Grand Hotel's front porch is the longest in the world at some 660 feet in length, overlooking a vast Tea Garden "Grand Hotel MI From Lake" by Dehk - Own work. Licensed under CC BY 3.0 via Wikimedia Commons - https://commons.wikimedia.org/wiki/File:Grand_Hotel_MI_From_Lake.jpg#/m…
In 1886, the Michigan Central Railroad, Grand Rapids and Indiana Railroad, and Detroit and Cleveland Steamship Navigation Company formed the Mackinac Island Hotel Company. The group purchased the land on which the hotel was built and construction began, based upon the design by Detroit architects Mason and Rice. When it opened the following year, the hotel was advertised to Chicago, Erie, Montreal and Detroit residents as a summer retreat for vacationers who arrived by lake steamer and by rail from across the continent. Rates at the hotel ranged from US$3 to US$5 a night.
" Friday, July 19th, Grand Hotel, Mackinac.
"We reached the Grand Hotel at 4:30. I saw one of 'Mark's' lithographs in the hotel office, with 'Tickets for Sale Here ' written in blue pencil on the margin. It seemed dull and dead about the lobby, and also in the streets. The hotel manager said the Casino, an adjoining hall, was at our service, free, and the keeper had instructions to seat and to light it. Dinner time came ; we all went down together. It was 'Mark's ' first appearance in a public dining room since we started. He attracted some attention as he entered and sat down, but nothing especial. After dinner the news-stand man told me he had not sold a ticket, and no one had inquired about the lecture. I waited until eight o'clock and then went to the hall to notify the man that he need not light up as there would be no audience.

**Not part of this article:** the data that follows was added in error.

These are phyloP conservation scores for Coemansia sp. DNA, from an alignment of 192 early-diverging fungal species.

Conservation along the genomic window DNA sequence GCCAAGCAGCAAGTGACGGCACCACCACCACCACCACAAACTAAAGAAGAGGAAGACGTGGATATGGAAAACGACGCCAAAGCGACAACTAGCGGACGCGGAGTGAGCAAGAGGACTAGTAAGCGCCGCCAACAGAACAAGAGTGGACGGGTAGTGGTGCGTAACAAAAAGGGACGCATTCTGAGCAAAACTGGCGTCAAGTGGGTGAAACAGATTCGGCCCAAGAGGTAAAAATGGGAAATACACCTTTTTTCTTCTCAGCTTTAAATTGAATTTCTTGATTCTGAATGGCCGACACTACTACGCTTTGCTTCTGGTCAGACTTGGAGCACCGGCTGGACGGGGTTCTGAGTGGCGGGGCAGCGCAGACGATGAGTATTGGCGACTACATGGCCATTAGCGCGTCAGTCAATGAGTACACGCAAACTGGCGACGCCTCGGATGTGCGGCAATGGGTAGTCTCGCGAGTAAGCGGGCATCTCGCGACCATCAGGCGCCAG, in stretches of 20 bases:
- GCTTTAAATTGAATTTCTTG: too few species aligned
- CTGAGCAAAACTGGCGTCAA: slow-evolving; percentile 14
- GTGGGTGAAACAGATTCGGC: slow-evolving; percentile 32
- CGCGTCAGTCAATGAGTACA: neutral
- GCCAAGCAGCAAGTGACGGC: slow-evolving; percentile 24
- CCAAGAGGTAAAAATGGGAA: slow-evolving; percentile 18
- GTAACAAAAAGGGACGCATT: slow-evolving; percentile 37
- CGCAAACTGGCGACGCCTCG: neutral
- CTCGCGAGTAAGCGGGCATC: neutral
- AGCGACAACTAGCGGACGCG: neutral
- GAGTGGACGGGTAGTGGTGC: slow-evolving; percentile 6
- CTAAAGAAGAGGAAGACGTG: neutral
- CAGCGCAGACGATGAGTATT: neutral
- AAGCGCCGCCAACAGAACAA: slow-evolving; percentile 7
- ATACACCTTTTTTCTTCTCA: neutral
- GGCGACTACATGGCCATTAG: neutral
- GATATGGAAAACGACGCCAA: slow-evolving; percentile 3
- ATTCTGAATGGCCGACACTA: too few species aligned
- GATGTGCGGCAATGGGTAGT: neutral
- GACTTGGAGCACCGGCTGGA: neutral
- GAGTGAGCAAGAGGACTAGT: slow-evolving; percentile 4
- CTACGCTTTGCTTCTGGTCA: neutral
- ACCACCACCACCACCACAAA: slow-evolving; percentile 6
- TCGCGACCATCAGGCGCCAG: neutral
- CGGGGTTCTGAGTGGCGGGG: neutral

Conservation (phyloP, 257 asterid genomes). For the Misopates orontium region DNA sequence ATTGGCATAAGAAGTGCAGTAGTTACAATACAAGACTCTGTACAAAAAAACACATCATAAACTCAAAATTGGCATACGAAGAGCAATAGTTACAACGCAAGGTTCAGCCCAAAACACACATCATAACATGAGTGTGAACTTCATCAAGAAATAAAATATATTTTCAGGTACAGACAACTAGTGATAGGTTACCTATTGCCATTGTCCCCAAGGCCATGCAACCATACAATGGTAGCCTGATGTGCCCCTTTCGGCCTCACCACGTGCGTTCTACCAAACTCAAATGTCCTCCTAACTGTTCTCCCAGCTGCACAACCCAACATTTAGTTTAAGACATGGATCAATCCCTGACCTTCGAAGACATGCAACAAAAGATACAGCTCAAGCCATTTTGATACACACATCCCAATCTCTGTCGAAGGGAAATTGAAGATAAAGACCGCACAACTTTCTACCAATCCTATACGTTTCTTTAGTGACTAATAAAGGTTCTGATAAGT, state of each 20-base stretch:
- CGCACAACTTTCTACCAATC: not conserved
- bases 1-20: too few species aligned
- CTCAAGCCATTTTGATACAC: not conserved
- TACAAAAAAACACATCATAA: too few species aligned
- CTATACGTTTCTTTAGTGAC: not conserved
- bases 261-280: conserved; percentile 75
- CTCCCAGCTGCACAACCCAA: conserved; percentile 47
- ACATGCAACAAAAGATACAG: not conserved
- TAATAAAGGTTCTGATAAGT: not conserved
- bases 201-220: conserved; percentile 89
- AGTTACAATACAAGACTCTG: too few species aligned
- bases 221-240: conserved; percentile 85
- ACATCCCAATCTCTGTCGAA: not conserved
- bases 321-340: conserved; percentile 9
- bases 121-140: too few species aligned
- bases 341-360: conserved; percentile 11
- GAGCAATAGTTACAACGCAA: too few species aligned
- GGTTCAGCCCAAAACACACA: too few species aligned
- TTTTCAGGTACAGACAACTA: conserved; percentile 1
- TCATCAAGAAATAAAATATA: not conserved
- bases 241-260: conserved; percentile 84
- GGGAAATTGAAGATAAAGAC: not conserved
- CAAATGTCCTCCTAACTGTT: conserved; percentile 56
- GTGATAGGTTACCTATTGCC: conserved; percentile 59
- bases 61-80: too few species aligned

The janitor and I chatted until about half -past eight, and I was about to leave when a man and woman came to the door and asked for tickets. I was on the point of telling them that there would be no lecture when I saw a number of people, guests of the hotel, coming. I suddenly changed my mind and told them: 'Admission $1; pay the money to me and walk right in. ' The crowd kept rushing on me, so that I was obliged to ask everybody who could to please have the exact amount ready, as I was unable to change large bills without a good deal of delay.
It was after nine o'clock before the rush was over, and I sent a boy for 'Mark.' He expressed his pleasant surprise. I asked him to walk to the platform and introduce himself, which he did, and I don't believe an audience ever had a better time of an hour and a half. 'Mark' was simply immense. "I counted my money while the 'show ' was going on and found I had taken in $398. When about half through, two young men came to the door and wanted to be admitted for one dollar for the two. I said: 'No; one dollar each; I can not take less.' They turned to go; then I called them back and explained that I needed two more dollars to make receipts just $400, and said: "'Now, if you'll pay a dollar each and complete my pile, you can come in and enjoy the best end of the performance, and when the 'show' is out, I'll take you down-stairs and blow you off to twice that amount.' " They paid the two dollars, and after the crowd had left, I introduced them to 'Mark,' and we all went down to the billiard room, had a good time until twelve o'clock, and 'Mark ' and I made two delightful acquaintances. This has been one of our best days. 'Mark' is gaining.
[Eccentricities of Genius 202-4]